WILLIAM SCHUMAN (1910-1992) Symphony No. 3 (1941) 30:56 rec 1960 Symphony No. 5 (1943) 16:35 rec 1966 Symphony No. 8 (1962) 31:10 rec 1962 NYPO/Leonard Bernstein Bernstein Century series SONY CLASSICAL SM2K63159 2CD £11.75 78:57


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Sony Classical deserve every praise for opening up their archives and reissuing this finely constructed and satisfyingly memorable music. The disc is superbly well-filled both in terms of timing and musical quality. The third symphony is amongst the strongest and most dazzling of American symphonies but little trumpeted.

William Schuman’s consistently athletic, muscular music has strong architectural features and is not short on beauty and excitement. It is a pity that Schuman and Piston who have both written music of great beauty, tragedy and power have so often been bracketed as producers of arid music. This could hardly be further from the truth.

Listen to the Tippettian long lines of the first (of the two) movement of the Third Symphony finding unknowing pre-echoes in the British composer’s Concerto for Double String orchestra and predicting string textures in Tippett’s Corelli Fantasia. Schuman was clearly influenced also by Roy Harris’s own third from four years earlier. There are the same striding long lines and the resonant eerieness of the coursing echoing strings seems to reach out towards the masterful Roy on many occasions. This is also a symphony of conflict completed in the year in which the USA was drawn into World War Two. Great brass monolithic figures are also in fulsome supply creating the impression of towering canyons. Sibelius also comes into play in the chirping woodwind figures (12:00 in Track 1) and surely this is part of the impact of Sibelius’s Fifth Symphony. I also detect a dash of Shostakovich in turbulent mood. Rather like the Schuman violin concerto (definitely worth hearing in the DG performance - Zukofsky, Boston SO, Tilson Thomas) first impressions of some of this music may be off-putting.

Persist though and the rewards are very great. Schuman occasionally goes into Quiet City mode and his way with the chaste solo trumpet is distinctive (track 2 2:50). His slippery quiet strings (5:20) are also a Schuman hallmark. At about 9:50 the mood changes and a sinister running and rattling energy rushes across the canvas. The woodwind dance, slide and sing linking into a strongly punctuated figure for horns, offset by a warm cosseting lyricism, jangling percussion and jagged strings. A motoric energy is released in the last five climactic minutes with yet more of the Harris-like string chorales hymning a desolate Sibelian sadness. All rises to a rushing helter-skelter close, explosive pizzicato strings, fast-tramping strings, anthracite-edged brass, coruscating into yet more rushing and tumbling string figures gathering into a drumbeat-driven, gun-shot-syncopated close making one of the most exciting finales in all music. This gives me that frisson of excitement I associate with grand moments in music. I recommend this and the Bernstein/NYPO performance without reservation. The dynamism and mood-creation of this performance out-points Bernstein’s later recording on DG.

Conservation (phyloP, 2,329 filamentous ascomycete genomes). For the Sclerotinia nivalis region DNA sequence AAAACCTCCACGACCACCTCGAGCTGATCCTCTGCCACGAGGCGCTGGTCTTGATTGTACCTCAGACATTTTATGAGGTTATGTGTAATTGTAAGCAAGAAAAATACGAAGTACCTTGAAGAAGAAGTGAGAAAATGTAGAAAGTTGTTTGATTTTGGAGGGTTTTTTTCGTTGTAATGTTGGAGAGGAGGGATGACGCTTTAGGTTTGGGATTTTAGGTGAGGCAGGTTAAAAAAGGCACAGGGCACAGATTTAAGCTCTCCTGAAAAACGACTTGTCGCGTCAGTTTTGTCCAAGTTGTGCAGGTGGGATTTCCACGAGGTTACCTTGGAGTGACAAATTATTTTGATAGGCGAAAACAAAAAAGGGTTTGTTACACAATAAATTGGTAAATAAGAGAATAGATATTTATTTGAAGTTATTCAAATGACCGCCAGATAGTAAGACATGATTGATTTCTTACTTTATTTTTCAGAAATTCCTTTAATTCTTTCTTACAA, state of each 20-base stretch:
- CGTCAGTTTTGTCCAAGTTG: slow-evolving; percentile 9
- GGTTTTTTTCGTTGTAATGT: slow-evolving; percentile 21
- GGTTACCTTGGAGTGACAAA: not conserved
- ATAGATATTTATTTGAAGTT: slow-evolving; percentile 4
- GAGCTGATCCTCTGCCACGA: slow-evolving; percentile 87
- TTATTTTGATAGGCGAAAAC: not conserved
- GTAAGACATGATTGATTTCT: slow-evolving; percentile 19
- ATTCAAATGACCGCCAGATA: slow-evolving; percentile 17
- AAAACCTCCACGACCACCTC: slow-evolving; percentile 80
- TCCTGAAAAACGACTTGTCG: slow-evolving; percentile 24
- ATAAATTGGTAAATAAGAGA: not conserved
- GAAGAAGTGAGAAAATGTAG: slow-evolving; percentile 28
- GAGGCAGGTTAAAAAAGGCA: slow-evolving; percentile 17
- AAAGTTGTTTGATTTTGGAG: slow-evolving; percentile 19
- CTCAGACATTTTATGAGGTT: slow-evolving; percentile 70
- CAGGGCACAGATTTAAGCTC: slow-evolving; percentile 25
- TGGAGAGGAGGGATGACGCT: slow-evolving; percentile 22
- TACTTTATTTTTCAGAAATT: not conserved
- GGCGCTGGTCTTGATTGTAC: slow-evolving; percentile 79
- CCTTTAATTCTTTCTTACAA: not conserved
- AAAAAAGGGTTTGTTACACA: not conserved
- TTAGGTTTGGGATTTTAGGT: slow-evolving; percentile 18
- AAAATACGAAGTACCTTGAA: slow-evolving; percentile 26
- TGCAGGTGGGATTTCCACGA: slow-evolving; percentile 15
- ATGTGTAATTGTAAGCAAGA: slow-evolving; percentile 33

The short 3 movement Fifth Symphony is for strings alone. It again recalls Tippett and there is much less Harris now. Occasionally Holst seems to be an influence. The music is only a tad less openly tuneful than the third symphony but still very approachable. Sometimes the music reaches out towards Vaughan Williams (Concerto Grosso or Partita - not Tallis - that comes at the end of the second movement) or Elgar (Intro and Allegro). The introspective sauntering middle movement is back to Roy Harris ‘night on the prairie’. Four years later Karl Amadeus Hartmann was to write his own fourth symphony for strings and much of the mood of the first two movements of the German work is similar to that in the Schuman. An awkward forward-slashing pulse opens the last movement which seems to have learnt the odd lesson from Britten’s string writing. A delicacy characterises the music somewhat like Simple Symphony or Sir Roger de Coverley but with uncanny harkings back to Tippett (Concerto for Double String Orchestra) as well as Schuman’s sterner material. The ending is unconvincing but this should not obscure much attractive music.

In the words of Dumas ‘Twenty Years After’ Schuman’s fifth symphony muse is darker and grimmer. In the three movement eighth we seem to get a picture of some lost Cimmeria of Edgar Rice Burroughs, faintly oriental and minatory. The bell noises remind me of the Tippett of Praeludium. As the music becomes increasingly complex and intricate we realise that Schuman’s world has not changed but his language has been transformed into something akin to that of Benjamin Frankel in the symphonies and later period Alan Rawsthorne. This is not as approachable as the other two symphonies on this disc. In the second movement mountainous string themes seem to struggle up precipitous cliff-faces or meander across forbidding mental landscapes with visions approximating to those grainy pictures of devastated WW1 battlefields. Gripping and bellowingly angry brass provide a contrast at 6:50 (track 7). Is this a reflection of Schuman’s life-experience or a synthetically-produced mood? Third movement big bouncy brass - feverish strings - gamelan clatter at 1:52 track 8.

The booklet provides superb precise discographic detail as well as being a model of good design and legibility. Economies have been made on the notes. They have been assembled from the original issues. Edward Downes’ notes for No. 8 are especially strong and engaging.

This is quite simply a disc full of wonders and chief among these is the treasurable and living third symphony which eagerly awaits your ears and your affections.


Rob Barnett


Rob Barnett

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